Should I Take A Business Loan?

The day you decided to go into business with yourself and fulfill that dream of being your own boss is one of the most empowering feelings you can feel as a professional. Gone are the days of clocking in and clocking out and if everything goes right, you can retire early and attain an abundance of wealth. Right? Is that your story?

Entrepreneurship is complex and there is no instruction manual. All of a sudden you are a small business owner with customers, employees, inventory, marketing, payroll, rent, equipment, taxes, and bills. Many days you find yourself working within your business instead of on your business. You are faced with questions like how do I scale? How do I keep everyone happy? Am I making the best decision?

One question you will inevitably face is, Should I Take A Business Loan?

Here is a complete guide to answering this question starting with good reasons to take a business loan.

Good Reasons for Taking a Business Loan

Revenue Generating

What capital purchases generate revenue for your business?

  1. Inventory – The lifeblood of any retail business is it’s inventory. Obvious yes, but many times retailers don’t buy inventory in bulk because they don’t want to part with that much cash at one time. As an entrepreneur maintaining your cash flow is absolutely necessary to maintain operations. However, if you have a chance to purchase inventory at a discount, this is absolutely a great time to get the funding to do so. Purchase the inventory with someone else’s money and pay down the loan over time. Allow the inventory to get sold as you pay down the loan. This affords the opportunity to be cash flow positive in 30 days or less.
  1. Equipment – Is there a piece of equipment you can purchase that compliments what you already do? For example, if you sell new tires for vehicles and that’s all you do, it would make sense to buy equipment for tire balancing and alignment as well. Financing your equipment allows you to acquire and use it to make money with little or nothing down. And as you add the services that the equipment provides you are instantly profitable by generating revenue and making small monthly payments towards the equipment. Equipment upgrades can also make your business more efficient and allow you to take on more work than you could before. Point of sale equipment is an exceptional upgrade to business owners who still track everything by hand. New point of sale systems allow you to track inventory and instantly report on what goods or services are more popular. Having this data at the tip of your fingers makes buying decisions so much easier.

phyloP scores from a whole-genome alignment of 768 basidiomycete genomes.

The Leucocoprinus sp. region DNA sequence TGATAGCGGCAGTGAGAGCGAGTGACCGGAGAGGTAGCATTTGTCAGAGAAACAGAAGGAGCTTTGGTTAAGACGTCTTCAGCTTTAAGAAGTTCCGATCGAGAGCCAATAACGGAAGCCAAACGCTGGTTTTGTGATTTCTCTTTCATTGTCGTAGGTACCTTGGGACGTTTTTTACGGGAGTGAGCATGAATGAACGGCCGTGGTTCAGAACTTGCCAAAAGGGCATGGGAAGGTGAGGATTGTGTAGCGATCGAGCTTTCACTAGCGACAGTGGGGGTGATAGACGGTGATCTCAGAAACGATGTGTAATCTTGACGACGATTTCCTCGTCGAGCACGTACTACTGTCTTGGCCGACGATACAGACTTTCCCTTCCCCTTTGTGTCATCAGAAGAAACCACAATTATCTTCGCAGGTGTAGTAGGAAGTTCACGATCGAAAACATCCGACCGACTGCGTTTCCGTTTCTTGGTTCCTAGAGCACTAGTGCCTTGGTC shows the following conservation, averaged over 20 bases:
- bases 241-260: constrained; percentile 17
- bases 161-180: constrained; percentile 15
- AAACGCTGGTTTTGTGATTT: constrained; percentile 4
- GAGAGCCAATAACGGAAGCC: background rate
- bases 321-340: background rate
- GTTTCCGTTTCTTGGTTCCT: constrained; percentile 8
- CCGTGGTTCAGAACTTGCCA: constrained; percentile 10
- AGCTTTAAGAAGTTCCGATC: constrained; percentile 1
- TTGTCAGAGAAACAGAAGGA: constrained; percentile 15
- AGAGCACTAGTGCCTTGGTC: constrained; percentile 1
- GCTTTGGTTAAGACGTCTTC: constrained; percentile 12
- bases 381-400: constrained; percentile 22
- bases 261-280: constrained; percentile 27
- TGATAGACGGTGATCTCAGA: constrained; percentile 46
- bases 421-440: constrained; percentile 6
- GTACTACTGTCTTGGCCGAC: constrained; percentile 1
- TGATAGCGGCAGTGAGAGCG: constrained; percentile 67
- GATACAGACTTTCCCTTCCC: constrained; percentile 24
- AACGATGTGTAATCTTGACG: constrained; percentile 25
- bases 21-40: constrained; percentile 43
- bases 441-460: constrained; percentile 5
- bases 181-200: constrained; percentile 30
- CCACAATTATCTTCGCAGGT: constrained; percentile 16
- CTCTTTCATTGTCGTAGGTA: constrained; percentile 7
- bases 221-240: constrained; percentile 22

1. Marketing – This may seem like a no brainer, but marketing campaigns are not that predictable. A business needs to market in order to create demand, but you may not know when it will pay off or if it will pay off at all. Sometimes adjustments are needed or additional campaigns to make it work. Using a short term business loan gives you some breathing room while your marketing campaign is doing what it is supposed to do. Sometimes a little bit of funding helps jumpstart the process, but having enough funding to make adjustments is also crucial to make sure your campaign is successful. For example, a direct mail campaign will most likely need proper reporting and follow up marketing like a drip email campaign. How did the customer respond, online, by phone or did they walk in? Which campaign did they respond to? Did they visit your website?
  1. Hiring Employees – How great is it when you have so much work, but not enough bodies? This is really common. As a business owner you’ve done an amazing job of generating buzz around your product or service and now all of a sudden you’re in high demand. You need manpower to fulfill this demand and it costs money to hire, train, and pay these people. Appealing to the best candidates also requires offering health insurance and retirement benefits. A business loan can supplement the expenses of onboarding a new employee, training and certifications that are required, and the appropriate supplies or equipment needed.
  1. Process Automation – Technology is changing the customer experience so quickly it’s hard to keep up. Sometimes the technology is simply better and most likely faster at doing your job than a human can. One example is a hair salon that implements an appointment setting feature on their website. The software takes care of the salon’s scheduling, captures email addresses for appointment reminders, and keeps the scheduling process fluid so the salon can focus on the customer who is right in front of them. We also saw an example of this when medical professionals were required to update their medical record software to an automated system.